Disgust and closets and out campaigns


Chris Stedman has a piece at Religion News Service arguing against the claim that atheism coming out of the closet is comparable to the movement for LGBT rights.

Austin Cline claims on About.com’s atheism section that “atheists [are] hated more than gays,” and bestselling author Richard Dawkins has frequently compared the LGBTQ (lesbian, gay, bisexual, transgender, queer) rights movement to the atheist movement—drawing heavily from the LGBTQ rights movement for his “Out Campaign,” which encourages atheists to “come out.” And these are just a few examples in a long line of well-intentioned atheist activists and organizations—who generally consider themselves LGBTQ allies—comparing the LGBTQ rights movement to the atheist movement.

There are things about this comparison that, on the surface, make sense: atheists and LGBTQs are marginalized communities that deviate from normative ideas about how people should live, that often share an experience of needing to reveal our identities to others (sometimes with terrible consequences), and that experience social stigma.

But.

He’s right, it’s not a great comparison. Mind you, comparisons often work by comparing a single aspect of the X and Y as opposed to comparing the entirety of each, and in that sense, as Chris says, this one makes sense at least on the surface. But his point is to underline the reasons it doesn’t work as a comparison.

Anti-atheist bias does exist, of course—particularly in other parts of the world—and it should be strongly condemned and combated. The prevalence of violence in the U.S. motivated by an anti-atheist bias, however, is more than eclipsed by violence motivated by heterosexism.

In 2012 the FBI reported that the largest percentage of reported hate crimes were those motivated by racial bias. After that, the next largest percentages of hate crimes were motivated by bias against sexual orientation and against religion (primarily against Jews and Muslims). But of the reported hate crimes motivated by bias against religious belief (18.7% of all hate crimes), only 0.9% stemmed from an anti-atheist/agnostic bias. In other words, the magnitude of violence against atheists and agnostics does not begin to compare to what many other communities experience.

There’s an odd thing about that FBI report though. It doesn’t include women as a category:

By bias motivation

An analysis of data for victims of single-bias hate crime incidents showed that:

  • 48.5 percent of the victims were targeted because of the offender’s bias against a race.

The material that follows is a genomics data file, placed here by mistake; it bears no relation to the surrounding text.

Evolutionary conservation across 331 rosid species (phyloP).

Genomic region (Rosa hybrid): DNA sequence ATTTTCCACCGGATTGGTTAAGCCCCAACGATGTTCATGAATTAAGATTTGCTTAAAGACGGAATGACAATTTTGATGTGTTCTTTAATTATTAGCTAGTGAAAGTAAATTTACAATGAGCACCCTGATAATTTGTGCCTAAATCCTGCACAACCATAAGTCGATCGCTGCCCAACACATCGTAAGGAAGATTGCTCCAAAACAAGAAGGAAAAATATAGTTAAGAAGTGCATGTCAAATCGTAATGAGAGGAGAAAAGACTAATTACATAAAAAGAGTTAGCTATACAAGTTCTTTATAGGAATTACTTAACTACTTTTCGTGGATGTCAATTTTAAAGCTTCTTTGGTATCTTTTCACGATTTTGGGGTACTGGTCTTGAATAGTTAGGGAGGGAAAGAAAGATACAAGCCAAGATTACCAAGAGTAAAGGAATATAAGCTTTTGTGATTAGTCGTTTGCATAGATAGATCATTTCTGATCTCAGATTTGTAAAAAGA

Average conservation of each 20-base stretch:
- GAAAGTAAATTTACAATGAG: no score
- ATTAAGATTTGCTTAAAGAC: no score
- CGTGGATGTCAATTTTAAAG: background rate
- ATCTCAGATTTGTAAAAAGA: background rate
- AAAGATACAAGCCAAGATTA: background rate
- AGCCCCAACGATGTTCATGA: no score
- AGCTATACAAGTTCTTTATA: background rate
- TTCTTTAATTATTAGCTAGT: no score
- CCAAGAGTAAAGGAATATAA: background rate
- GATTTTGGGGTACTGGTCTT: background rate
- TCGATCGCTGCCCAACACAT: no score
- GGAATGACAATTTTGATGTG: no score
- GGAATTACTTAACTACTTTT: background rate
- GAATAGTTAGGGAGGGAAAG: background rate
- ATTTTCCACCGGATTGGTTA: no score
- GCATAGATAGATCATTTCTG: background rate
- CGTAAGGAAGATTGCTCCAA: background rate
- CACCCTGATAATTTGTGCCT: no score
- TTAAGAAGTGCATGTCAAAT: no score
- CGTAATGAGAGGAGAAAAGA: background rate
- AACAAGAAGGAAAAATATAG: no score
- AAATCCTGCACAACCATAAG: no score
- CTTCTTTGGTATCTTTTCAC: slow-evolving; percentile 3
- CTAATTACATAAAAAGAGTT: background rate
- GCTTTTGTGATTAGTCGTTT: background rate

• 19.2 percent were targeted because of a bias against a particular sexual orientation.
  • 18.7 percent were victimized because of a bias against a religious belief.
  • 12.1 percent were victimized because of a bias against an ethnicity/national origin.
  • 1.4 percent were targeted because of a bias against a disability.

That’s it; that’s the list of categories. Because, what, there are no crimes in which the victims are targeted because of the offender’s bias against women? That can’t be right…

Chris goes on to zero in on what I think is a very important point, which is that the root of a lot of violent hatred is disgust:

A myriad of religious and political institutions have perpetuated and sustained anti-LGBTQ attitudes throughout history, and these attitudes are still frequently expressed and enforced through religion—but calling religion the source would be misguided. (Besides: if atheists consider religion to be human-created, then it follows that anti-gay attitudes come from humans who sometimes express them through religion.) Instead of originating from religion, studies suggest that negative attitudes toward gay people are influenced by intuitive, moral disapproval linked to the emotion of disgust. An important series of studies from Paul Bloom and Joshua Knobe at Yale University, David A. Pizarro at Cornell University, and Yoel Inbar at Tilburg University suggest a strong link between disgust and negative attitudes toward homosexuality. Because of this link, anti-gay attitudes are frequently articulated through the rhetoric of disgust or dehumanization—“homosexual activity just isn’t natural” or “homosexuality is an illness” being two common examples. Sometimes this rhetoric is religious, but it seems to reflect an emotional source that’s ultimately not.

Yes, and that also very much applies to hatred of women. I’m lucky enough to be reminded of this any time I want to be (and often when I don’t); I can just look up what people are saying about me on Twitter for instance. (And if I don’t there will always be someone new who tweets some friendly disgust at me.) Like “Mykeru” for example.

mike

Mykeru @Mykeru
@chsvns You just dropped that into #feministselfie By the way, do you know Ophelia Benson queefs talcum powder?